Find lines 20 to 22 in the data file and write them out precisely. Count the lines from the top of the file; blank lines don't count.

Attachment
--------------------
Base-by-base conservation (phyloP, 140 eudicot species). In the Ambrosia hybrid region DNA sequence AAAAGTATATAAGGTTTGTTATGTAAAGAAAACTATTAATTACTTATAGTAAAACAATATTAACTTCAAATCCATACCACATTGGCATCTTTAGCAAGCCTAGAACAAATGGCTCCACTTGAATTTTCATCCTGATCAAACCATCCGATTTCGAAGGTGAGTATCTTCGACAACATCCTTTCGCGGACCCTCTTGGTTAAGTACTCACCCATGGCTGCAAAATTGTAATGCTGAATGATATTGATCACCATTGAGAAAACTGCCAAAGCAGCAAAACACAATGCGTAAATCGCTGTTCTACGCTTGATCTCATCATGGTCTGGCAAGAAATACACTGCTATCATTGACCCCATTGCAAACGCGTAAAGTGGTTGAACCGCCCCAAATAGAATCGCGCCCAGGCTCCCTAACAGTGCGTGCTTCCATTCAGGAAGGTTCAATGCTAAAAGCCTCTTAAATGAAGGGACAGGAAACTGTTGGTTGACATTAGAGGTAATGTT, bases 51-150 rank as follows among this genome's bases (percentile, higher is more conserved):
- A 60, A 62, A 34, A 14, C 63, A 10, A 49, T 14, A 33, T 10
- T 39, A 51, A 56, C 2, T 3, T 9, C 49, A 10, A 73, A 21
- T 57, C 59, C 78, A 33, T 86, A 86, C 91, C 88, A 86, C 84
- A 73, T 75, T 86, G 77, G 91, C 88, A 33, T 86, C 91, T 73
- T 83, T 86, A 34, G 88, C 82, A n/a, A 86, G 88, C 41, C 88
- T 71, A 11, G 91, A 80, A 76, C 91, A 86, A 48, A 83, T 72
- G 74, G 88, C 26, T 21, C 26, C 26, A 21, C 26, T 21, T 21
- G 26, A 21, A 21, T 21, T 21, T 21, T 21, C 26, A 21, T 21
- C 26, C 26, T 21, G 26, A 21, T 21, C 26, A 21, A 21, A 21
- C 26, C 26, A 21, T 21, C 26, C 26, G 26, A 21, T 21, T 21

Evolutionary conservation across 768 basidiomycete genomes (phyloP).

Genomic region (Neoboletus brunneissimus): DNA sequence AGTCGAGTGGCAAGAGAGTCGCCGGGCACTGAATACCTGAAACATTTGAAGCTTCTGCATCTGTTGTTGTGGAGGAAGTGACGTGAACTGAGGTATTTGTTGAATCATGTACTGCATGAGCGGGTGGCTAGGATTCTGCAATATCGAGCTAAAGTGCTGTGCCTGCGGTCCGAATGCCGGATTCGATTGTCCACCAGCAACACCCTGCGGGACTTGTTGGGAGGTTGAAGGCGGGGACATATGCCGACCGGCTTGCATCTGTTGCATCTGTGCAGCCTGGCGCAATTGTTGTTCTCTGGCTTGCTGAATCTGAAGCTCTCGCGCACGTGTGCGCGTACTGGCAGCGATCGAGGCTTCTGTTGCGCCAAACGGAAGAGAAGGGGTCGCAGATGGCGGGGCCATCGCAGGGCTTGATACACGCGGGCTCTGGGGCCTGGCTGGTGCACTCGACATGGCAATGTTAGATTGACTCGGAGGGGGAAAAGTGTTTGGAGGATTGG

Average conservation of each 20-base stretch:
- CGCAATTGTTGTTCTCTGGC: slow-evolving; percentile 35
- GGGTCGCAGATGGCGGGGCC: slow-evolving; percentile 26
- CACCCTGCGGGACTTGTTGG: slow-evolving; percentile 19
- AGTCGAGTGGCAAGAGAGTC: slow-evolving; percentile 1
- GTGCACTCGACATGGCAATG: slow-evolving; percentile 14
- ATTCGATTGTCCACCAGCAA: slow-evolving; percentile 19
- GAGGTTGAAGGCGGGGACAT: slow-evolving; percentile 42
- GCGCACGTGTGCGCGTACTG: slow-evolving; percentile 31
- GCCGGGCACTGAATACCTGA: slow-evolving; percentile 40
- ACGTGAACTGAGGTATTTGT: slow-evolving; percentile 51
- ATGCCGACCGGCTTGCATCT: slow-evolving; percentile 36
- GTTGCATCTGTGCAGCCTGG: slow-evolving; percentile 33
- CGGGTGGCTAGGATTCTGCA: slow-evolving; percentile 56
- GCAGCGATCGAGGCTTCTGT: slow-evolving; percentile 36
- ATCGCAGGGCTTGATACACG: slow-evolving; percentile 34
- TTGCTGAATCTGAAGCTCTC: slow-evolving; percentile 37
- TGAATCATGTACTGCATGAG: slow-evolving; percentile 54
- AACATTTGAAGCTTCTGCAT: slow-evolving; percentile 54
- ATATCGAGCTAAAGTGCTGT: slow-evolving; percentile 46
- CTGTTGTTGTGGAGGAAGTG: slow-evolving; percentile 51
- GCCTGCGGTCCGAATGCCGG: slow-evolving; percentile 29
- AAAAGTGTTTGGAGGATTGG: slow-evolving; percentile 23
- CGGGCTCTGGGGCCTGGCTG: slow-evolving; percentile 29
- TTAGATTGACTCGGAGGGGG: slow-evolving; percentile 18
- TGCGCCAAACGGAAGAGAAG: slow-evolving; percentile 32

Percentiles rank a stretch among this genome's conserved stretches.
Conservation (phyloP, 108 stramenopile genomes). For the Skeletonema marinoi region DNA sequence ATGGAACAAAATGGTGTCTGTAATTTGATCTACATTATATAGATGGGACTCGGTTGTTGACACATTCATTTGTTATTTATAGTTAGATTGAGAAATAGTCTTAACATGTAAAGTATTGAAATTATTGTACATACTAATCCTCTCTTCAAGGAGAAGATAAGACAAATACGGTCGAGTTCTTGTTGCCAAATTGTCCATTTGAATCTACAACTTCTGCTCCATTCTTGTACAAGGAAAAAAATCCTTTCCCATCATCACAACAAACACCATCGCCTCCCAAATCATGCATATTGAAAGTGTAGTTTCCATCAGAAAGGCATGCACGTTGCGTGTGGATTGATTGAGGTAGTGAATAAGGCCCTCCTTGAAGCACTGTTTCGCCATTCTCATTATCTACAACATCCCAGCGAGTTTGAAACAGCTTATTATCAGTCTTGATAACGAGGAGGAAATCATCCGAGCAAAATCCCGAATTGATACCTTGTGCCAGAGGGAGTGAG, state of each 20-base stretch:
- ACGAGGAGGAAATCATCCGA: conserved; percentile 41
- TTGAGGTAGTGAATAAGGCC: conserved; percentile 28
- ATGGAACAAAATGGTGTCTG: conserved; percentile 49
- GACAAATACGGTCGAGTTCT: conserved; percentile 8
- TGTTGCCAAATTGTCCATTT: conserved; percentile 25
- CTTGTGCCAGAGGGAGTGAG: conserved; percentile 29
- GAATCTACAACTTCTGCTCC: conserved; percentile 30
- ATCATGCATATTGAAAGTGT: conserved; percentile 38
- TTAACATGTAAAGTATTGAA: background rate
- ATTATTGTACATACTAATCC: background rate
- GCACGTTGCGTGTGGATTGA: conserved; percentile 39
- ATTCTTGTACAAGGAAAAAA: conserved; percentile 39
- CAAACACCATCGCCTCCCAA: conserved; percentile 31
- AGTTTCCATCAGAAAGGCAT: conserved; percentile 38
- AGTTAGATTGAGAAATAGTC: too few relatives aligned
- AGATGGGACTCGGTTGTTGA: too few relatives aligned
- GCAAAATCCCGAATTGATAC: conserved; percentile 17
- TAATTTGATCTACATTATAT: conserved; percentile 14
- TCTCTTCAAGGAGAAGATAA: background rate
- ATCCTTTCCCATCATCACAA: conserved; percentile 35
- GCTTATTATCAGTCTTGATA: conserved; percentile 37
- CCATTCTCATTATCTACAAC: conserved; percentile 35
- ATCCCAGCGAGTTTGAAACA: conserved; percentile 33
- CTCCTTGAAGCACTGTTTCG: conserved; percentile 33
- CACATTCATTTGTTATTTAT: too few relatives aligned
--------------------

- ATTCGATTGTCCACCAGCAA: slow-evolving; percentile 19
- GAGGTTGAAGGCGGGGACAT: slow-evolving; percentile 42
- GCGCACGTGTGCGCGTACTG: slow-evolving; percentile 31